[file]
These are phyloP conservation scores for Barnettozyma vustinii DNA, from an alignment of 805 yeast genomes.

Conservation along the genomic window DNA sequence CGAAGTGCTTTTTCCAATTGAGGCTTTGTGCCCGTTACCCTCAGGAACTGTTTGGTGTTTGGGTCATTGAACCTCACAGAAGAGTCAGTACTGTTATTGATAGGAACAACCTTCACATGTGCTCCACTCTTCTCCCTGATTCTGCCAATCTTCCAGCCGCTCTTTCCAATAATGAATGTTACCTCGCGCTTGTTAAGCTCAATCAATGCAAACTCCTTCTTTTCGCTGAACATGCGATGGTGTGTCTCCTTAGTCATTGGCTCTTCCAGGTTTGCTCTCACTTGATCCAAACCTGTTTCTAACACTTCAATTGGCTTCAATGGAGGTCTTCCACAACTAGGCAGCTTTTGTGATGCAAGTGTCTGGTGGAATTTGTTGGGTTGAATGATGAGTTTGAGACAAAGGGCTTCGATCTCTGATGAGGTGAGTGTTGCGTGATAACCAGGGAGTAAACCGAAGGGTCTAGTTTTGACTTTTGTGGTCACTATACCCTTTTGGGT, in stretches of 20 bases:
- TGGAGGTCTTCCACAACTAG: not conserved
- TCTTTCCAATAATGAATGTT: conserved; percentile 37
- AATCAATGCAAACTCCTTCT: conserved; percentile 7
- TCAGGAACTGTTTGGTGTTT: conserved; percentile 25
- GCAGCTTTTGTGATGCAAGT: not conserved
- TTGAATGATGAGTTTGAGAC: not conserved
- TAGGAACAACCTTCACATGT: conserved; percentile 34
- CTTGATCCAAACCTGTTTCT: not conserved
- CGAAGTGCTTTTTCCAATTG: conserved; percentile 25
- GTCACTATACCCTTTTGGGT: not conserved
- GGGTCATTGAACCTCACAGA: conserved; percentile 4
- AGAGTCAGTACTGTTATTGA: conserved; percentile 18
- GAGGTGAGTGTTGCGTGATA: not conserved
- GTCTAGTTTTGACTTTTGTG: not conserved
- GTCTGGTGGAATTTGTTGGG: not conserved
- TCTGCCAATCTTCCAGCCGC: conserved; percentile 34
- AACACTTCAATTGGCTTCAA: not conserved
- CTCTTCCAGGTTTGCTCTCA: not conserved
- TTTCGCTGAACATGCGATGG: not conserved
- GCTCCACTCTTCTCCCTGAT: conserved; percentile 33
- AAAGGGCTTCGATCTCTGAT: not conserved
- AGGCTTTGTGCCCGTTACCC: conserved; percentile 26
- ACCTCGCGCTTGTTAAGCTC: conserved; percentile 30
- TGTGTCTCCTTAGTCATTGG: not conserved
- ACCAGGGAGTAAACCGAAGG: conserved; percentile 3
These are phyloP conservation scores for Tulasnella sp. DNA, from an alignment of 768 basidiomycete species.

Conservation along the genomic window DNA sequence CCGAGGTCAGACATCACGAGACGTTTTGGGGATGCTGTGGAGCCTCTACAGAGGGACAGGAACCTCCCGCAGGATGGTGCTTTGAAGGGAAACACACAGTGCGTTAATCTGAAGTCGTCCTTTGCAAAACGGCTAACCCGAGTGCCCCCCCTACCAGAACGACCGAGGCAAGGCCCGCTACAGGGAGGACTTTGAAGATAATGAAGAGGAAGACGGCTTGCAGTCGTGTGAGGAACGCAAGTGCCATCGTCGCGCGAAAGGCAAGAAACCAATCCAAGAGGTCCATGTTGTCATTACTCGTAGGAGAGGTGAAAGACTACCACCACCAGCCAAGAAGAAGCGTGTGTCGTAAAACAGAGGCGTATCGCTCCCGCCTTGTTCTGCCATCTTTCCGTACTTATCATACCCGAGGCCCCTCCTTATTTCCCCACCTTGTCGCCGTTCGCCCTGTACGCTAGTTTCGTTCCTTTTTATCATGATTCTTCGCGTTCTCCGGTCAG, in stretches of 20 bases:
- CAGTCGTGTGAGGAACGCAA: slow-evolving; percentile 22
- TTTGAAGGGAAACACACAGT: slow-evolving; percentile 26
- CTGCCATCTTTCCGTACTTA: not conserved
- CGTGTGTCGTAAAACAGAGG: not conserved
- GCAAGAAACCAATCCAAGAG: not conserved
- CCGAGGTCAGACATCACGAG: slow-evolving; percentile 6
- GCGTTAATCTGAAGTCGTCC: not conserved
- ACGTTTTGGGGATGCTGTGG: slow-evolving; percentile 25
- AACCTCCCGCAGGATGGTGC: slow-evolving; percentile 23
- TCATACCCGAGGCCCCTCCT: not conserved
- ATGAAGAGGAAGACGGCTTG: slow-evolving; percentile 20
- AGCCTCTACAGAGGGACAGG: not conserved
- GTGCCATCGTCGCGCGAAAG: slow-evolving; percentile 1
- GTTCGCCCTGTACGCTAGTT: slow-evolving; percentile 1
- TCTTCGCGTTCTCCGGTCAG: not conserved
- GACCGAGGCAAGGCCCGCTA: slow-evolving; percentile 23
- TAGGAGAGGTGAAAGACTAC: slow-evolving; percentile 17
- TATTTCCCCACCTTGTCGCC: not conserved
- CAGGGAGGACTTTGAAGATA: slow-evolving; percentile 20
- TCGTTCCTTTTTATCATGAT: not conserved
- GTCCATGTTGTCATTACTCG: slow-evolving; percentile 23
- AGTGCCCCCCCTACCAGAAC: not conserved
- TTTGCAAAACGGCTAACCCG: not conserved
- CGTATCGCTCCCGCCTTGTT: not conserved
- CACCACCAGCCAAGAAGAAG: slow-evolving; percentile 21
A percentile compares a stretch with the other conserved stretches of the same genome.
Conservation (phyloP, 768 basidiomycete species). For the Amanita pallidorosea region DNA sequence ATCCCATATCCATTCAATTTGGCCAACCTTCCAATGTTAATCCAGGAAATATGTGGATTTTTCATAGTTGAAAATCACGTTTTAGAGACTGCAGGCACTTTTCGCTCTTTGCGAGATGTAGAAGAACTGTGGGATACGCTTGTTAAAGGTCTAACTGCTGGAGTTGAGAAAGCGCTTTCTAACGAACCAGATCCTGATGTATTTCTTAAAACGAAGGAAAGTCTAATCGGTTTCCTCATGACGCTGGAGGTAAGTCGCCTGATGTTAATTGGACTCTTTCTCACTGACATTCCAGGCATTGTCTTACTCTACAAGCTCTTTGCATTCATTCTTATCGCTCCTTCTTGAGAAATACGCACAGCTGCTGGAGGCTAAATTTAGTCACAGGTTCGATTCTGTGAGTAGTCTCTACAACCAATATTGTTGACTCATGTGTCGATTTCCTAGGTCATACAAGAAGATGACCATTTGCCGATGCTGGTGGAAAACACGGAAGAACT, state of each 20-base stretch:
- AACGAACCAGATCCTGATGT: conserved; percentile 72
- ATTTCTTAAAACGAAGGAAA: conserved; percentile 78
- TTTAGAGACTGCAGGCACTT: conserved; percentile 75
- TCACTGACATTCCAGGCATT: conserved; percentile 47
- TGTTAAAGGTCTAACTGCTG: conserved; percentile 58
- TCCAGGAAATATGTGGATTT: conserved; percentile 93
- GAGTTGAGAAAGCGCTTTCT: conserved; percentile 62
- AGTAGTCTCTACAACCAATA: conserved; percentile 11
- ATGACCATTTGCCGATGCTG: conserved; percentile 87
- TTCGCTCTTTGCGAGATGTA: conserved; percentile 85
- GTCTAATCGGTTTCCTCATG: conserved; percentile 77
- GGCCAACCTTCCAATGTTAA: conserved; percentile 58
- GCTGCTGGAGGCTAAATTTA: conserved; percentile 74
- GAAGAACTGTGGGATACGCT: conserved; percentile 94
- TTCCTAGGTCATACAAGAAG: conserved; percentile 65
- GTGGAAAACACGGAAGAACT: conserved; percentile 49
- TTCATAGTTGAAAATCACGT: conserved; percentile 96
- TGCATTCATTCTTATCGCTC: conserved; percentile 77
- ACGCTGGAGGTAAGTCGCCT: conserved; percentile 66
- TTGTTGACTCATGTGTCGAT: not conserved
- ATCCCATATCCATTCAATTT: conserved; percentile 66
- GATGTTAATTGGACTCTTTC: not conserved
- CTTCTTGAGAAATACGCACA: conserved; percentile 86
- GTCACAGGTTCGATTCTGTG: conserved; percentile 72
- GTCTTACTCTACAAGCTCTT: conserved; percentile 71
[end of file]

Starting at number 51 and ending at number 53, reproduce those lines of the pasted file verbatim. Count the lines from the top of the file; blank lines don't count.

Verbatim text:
- AGTGCCCCCCCTACCAGAAC: not conserved
- TTTGCAAAACGGCTAACCCG: not conserved
- CGTATCGCTCCCGCCTTGTT: not conserved